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Chip, Joanna Gaines buying Tribune-Herald building for new Magnolia headquarters

Chip, Joanna Gaines buying Tribune-Herald building for new Magnolia headquarters

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Chip and Joanna Gaines are buying the 70-year downtown home of the Waco Tribune-Herald newspaper at 900 Franklin Ave., planning to make it their Magnolia brand's corporate headquarters.

Continuing to make headlines, Chip and Joanna Gaines are buying the 70-year home of the Waco Tribune-Herald newspaper at 900 Franklin Ave., planning to make it their Magnolia brand’s corporate nerve center.

The Tribune-Herald, meanwhile, is relocating to office space in River Square Center, near Franklin Avenue and University Parks Drive. The newspaper, which can trace its founding to 1892, is giving up more than 100,000 square feet for about 3,500 square feet of office space a few blocks away, in addition to a 3,000-square-foot distribution center elsewhere in town.

“I can confirm the purchase of the building located at 900 Franklin Ave., which will move Magnolia’s corporate headquarters to the heart of downtown Waco in 2022,” Magnolia spokesperson John Marsicano said by email.

Magnolia already wields considerable influence in the downtown area. Magnolia Market at the Silos, Sixth Street and Webster Avenue, was Waco’s most popular tourist attraction before a more than $10 million project to add shops, a showroom for Joanna Gaines’ furniture line, Magnolia Press coffee shop, a replica of an 1894 Waco church and larger space for food trucks and trailers.

The Gaineses also own Magnolia Table, a restaurant in the renovated former Elite Cafe building on Waco’s traffic circle at La Salle Avenue and Valley Mills Drive; the Cottonland Castle at 3300 Austin Ave.; and have announced intentions to remodel the stately former Grand Karem Shrine building, 701 Washington Ave., to become a hotel.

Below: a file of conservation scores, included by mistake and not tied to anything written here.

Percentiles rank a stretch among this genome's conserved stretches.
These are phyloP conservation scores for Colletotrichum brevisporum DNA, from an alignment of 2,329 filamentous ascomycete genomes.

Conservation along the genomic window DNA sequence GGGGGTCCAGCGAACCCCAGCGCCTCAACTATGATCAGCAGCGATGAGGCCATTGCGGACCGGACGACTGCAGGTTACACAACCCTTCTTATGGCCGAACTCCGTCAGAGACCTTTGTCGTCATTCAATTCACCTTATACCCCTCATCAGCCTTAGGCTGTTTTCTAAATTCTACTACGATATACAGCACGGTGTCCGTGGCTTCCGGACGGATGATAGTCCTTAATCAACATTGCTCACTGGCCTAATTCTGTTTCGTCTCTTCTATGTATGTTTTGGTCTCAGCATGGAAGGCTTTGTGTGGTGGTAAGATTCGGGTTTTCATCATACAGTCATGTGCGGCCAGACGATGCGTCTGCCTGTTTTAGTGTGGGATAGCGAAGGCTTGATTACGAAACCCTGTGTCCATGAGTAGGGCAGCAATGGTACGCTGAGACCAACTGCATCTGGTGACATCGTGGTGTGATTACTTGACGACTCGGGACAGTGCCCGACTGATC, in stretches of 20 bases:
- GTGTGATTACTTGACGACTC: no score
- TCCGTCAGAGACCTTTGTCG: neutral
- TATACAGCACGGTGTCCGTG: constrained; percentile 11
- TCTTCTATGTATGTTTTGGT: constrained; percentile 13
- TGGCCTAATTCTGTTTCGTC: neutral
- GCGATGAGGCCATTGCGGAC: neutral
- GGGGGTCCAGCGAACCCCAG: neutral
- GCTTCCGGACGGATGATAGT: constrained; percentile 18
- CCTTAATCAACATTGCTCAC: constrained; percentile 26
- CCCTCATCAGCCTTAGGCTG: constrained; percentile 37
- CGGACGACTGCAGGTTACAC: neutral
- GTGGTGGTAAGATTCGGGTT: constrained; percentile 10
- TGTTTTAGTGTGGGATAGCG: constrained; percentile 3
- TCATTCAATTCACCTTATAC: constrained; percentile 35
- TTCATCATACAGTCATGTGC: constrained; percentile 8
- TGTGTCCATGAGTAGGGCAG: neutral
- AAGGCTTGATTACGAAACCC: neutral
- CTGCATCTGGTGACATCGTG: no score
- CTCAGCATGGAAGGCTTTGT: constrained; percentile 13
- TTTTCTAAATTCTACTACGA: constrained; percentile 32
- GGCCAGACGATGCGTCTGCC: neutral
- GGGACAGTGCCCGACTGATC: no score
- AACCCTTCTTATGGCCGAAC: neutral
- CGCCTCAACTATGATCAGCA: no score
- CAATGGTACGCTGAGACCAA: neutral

Now they will turn their attention to the three-story Tribune-Herald building, with its large decorative eagle facing Franklin Avenue; the loading dock where carriers for generations have hauled away papers for delivery before daylight; and holes in the floor where massive presses made their last runs in 2009 and were later removed. The paper is now printed in Bryan, by The Eagle newspaper owned by the same parent company.

“Our current home at 900 Franklin was built at a time when newspaper operations required a lot of space … for people and equipment dedicated to the production of a daily newspaper,” Ron Prince, president and director of local sales and marketing said in a statement. “Printing presses, dark rooms, and typesetting equipment occupied a lot of room, and we don’t have any of those things today. So that means we have a lot of vacant space we have to maintain.”